The Veterans of Foreign Wars of the United States

Throughout her high school years in Florence, South Dakota, Brittany Kuecker studied hard. She graduated with a B average and earned acceptance to South Dakota State University. A well-rounded student, she also participated in several extra-curricular activities, chief among them the Oral Interpretation team, earning four varsity letters for her excellence in inter-scholastic competitions. She also participated on the gymnastics team. Heavily involved in community activities outside school, Brittany Kuecker also holds Life Membership in the Ladies’ Auxiliary of the Veterans of Foreign Wars.

At the very end of the 19th century, veterans returning home from the Spanish-American War and the insurrection in the Philippines found no medical care to help them deal with wounds received in combat. In addition, there were no pension benefits for veterans who fought in America’s wars. They began to form organizations to represent them in their fight for medical and other benefits. From humble beginnings in Colorado, Pennsylvania, and Ohio, the various groups formed a nationwide organization, the Veterans of Foreign Wars of the United States (VFW), which boasted almost 200,000 members by 1936.

The VFW has been influential in many of the decisions that had tremendous impact, not only on the state of veterans’ benefits, but arguably the state of American society. For instance, it was instrumental in the development of what is now the Department of Veterans’ Affairs (VA), a cabinet-level government agency. It has acted as a liaison between its members, all of whom have served in uniform overseas, and the VA. It has worked with the VA to locate veterans’ hospitals and other service centers, and to create a national system of cemeteries for veterans.

One of the most significant programs endorsed by the VFW, as well as other veterans’ organizations, was the Servicemen’s Readjustment Act, more commonly known as the G.I. Bill, passed by Congress in 1944. The bill provided returning service members with college tuition assistance, low-cost home mortgages, and low-interest loans to go into business. The VFW recently was successful in its encouragement of Congress to pass a G.I. Bill for the 21st Century.

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Brittany Kuecker Discusses Oral Interpretation

Also known as interpretive reading, oral interpretation allows an individual to express a work of written literature to an audience. This “oralization of literature” often, although not always, involves the speaker reading directly from a manuscript, and the staging may range from minimal to featuring props, lightning, and costumes. When interpreters recite to the audience, they imbue their act with the emotional and intellectual value of the original piece. Many performers research the author’s purpose in writing the original work in order to best present his or her vision.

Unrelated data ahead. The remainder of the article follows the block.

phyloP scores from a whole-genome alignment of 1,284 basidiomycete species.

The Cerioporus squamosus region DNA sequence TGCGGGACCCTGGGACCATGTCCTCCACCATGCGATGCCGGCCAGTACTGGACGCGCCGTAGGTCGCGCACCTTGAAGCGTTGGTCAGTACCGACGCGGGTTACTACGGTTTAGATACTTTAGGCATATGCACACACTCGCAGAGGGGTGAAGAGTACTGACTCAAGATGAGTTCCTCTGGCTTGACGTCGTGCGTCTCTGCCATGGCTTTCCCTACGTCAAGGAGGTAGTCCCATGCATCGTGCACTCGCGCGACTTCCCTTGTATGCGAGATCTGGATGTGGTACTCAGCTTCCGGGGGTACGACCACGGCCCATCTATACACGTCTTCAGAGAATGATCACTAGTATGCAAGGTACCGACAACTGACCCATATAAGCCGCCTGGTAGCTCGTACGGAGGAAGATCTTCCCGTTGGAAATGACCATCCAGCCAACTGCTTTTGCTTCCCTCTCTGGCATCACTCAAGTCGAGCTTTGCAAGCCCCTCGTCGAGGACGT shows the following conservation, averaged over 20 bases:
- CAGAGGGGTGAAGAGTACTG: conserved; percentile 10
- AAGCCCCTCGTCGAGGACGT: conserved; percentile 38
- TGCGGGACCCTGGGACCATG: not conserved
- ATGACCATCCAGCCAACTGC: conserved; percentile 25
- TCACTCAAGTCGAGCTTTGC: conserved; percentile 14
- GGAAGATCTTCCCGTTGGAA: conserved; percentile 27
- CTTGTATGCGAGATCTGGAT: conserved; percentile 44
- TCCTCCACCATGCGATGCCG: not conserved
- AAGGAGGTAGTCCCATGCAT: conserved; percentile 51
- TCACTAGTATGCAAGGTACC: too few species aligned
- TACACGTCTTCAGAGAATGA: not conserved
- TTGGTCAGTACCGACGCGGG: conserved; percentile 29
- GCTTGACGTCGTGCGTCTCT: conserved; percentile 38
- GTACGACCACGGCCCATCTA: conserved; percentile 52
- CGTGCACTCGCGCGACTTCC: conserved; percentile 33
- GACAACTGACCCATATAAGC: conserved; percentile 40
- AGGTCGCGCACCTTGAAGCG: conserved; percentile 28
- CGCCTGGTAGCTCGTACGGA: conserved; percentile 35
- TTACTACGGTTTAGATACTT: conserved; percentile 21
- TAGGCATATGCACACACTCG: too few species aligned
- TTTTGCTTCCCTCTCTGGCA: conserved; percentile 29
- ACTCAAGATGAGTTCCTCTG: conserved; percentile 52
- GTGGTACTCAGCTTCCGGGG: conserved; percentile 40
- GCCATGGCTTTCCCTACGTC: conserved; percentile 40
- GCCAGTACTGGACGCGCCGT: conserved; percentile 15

High schools frequently participate in oral interpretation competitions. Students can typically choose to participate in one of several categories, including serious prose, dramatic interpretation, and humorous interpretation. Some tournaments even permit the use of original pieces. Along with the competitive element, oral interpretation can be utilized in other academic settings, such as to provide younger pupils with an understanding of various types of literature.

About the Author

A student at South Dakota State University and a member of the Ladies Auxiliary to the Veterans of Foreign Wars, Brittany Kuecker lettered in oral interpretation four times while in high school.

Brittany Kuecker on Bicycle Safety

Riding a bike to school saves gas money, and you can feel good that you aren’t contributing toxic pollution into the environment. In addition to financial and environmental benefits, riding a bike keeps you in shape and saves money on a gym membership. It’s also a way to wake up in the morning, enjoy the great outdoors, and relax at the end of a busy day. A good-quality, properly fitting helmet is the first critical step to staying safe on a bicycle, but it’s only the beginning.

–Equip your bicycle with a front headlight. The light is required by law, and it keeps you safe by making you more visible to motorists. A helmet-mounted headlight is especially good, because it allows you to look directly at drivers, ensuring that they see you. An LED headlight will last much longer than an old-fashioned battery-operated headlight.

–Wear sturdy shoes. Avoid shoes and clothing that might get caught in the chain, such as loose pants or shoes with long shoelaces. Never wear heels or flip flops.

–Never wear earphones or headphones. It may be fun to listen to music while you ride your bike, but headphones prevent you from hearing noises around you (including car horns).

–Be sure your bicycle is equipped with a mirror. It can fit on your helmet, the handlebars, or even on your glasses. Although you should continue to look back over your shoulder, a mirror helps you to keep a constant eye on traffic.

–Honk when necessary. If your bicycle doesn’t have a horn, get one, and don’t be afraid to use it.

A busy college student who holds a demanding part-time job, Brittany Kuecker maintains a high level of physical fitness by riding her bike to classes at South Dakota State University. She also enjoys working out.